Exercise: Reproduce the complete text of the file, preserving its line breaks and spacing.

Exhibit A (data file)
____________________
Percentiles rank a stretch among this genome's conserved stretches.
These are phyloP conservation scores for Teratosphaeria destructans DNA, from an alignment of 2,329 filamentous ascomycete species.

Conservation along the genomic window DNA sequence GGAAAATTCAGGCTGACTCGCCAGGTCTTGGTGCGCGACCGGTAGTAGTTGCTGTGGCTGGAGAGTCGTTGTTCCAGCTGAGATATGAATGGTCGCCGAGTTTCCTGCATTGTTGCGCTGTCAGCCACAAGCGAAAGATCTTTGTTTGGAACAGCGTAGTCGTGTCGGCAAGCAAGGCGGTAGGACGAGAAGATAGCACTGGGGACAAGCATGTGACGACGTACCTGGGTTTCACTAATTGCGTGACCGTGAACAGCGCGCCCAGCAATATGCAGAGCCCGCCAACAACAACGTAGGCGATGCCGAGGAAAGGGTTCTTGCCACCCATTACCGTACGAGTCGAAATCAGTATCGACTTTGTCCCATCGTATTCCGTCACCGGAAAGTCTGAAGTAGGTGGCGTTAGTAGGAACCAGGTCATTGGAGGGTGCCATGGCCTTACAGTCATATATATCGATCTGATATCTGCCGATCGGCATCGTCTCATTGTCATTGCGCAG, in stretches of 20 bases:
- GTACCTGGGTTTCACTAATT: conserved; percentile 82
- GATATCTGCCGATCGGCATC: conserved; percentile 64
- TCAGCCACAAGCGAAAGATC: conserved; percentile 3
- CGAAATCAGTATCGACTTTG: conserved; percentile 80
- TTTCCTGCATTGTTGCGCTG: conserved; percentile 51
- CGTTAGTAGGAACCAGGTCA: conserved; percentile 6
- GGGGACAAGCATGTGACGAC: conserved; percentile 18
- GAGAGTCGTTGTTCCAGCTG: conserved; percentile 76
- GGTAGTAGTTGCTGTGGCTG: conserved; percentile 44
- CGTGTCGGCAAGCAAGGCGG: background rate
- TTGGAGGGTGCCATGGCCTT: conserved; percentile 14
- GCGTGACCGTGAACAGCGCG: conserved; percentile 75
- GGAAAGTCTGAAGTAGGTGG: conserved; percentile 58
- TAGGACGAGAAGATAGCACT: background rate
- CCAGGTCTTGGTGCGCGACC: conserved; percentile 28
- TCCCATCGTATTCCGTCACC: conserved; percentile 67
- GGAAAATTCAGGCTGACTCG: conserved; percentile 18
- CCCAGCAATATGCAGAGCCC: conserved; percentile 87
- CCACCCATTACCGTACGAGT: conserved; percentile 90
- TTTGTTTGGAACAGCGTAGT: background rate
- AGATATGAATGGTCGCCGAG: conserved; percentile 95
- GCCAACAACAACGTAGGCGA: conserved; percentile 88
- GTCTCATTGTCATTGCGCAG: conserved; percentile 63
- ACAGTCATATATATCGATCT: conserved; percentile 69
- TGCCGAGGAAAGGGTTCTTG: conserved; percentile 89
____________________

Percentiles rank a stretch among this genome's conserved stretches.
These are phyloP conservation scores for Teratosphaeria destructans DNA, from an alignment of 2,329 filamentous ascomycete species.

Conservation along the genomic window DNA sequence GGAAAATTCAGGCTGACTCGCCAGGTCTTGGTGCGCGACCGGTAGTAGTTGCTGTGGCTGGAGAGTCGTTGTTCCAGCTGAGATATGAATGGTCGCCGAGTTTCCTGCATTGTTGCGCTGTCAGCCACAAGCGAAAGATCTTTGTTTGGAACAGCGTAGTCGTGTCGGCAAGCAAGGCGGTAGGACGAGAAGATAGCACTGGGGACAAGCATGTGACGACGTACCTGGGTTTCACTAATTGCGTGACCGTGAACAGCGCGCCCAGCAATATGCAGAGCCCGCCAACAACAACGTAGGCGATGCCGAGGAAAGGGTTCTTGCCACCCATTACCGTACGAGTCGAAATCAGTATCGACTTTGTCCCATCGTATTCCGTCACCGGAAAGTCTGAAGTAGGTGGCGTTAGTAGGAACCAGGTCATTGGAGGGTGCCATGGCCTTACAGTCATATATATCGATCTGATATCTGCCGATCGGCATCGTCTCATTGTCATTGCGCAG, in stretches of 20 bases:
- GTACCTGGGTTTCACTAATT: conserved; percentile 82
- GATATCTGCCGATCGGCATC: conserved; percentile 64
- TCAGCCACAAGCGAAAGATC: conserved; percentile 3
- CGAAATCAGTATCGACTTTG: conserved; percentile 80
- TTTCCTGCATTGTTGCGCTG: conserved; percentile 51
- CGTTAGTAGGAACCAGGTCA: conserved; percentile 6
- GGGGACAAGCATGTGACGAC: conserved; percentile 18
- GAGAGTCGTTGTTCCAGCTG: conserved; percentile 76
- GGTAGTAGTTGCTGTGGCTG: conserved; percentile 44
- CGTGTCGGCAAGCAAGGCGG: background rate
- TTGGAGGGTGCCATGGCCTT: conserved; percentile 14
- GCGTGACCGTGAACAGCGCG: conserved; percentile 75
- GGAAAGTCTGAAGTAGGTGG: conserved; percentile 58
- TAGGACGAGAAGATAGCACT: background rate
- CCAGGTCTTGGTGCGCGACC: conserved; percentile 28
- TCCCATCGTATTCCGTCACC: conserved; percentile 67
- GGAAAATTCAGGCTGACTCG: conserved; percentile 18
- CCCAGCAATATGCAGAGCCC: conserved; percentile 87
- CCACCCATTACCGTACGAGT: conserved; percentile 90
- TTTGTTTGGAACAGCGTAGT: background rate
- AGATATGAATGGTCGCCGAG: conserved; percentile 95
- GCCAACAACAACGTAGGCGA: conserved; percentile 88
- GTCTCATTGTCATTGCGCAG: conserved; percentile 63
- ACAGTCATATATATCGATCT: conserved; percentile 69
- TGCCGAGGAAAGGGTTCTTG: conserved; percentile 89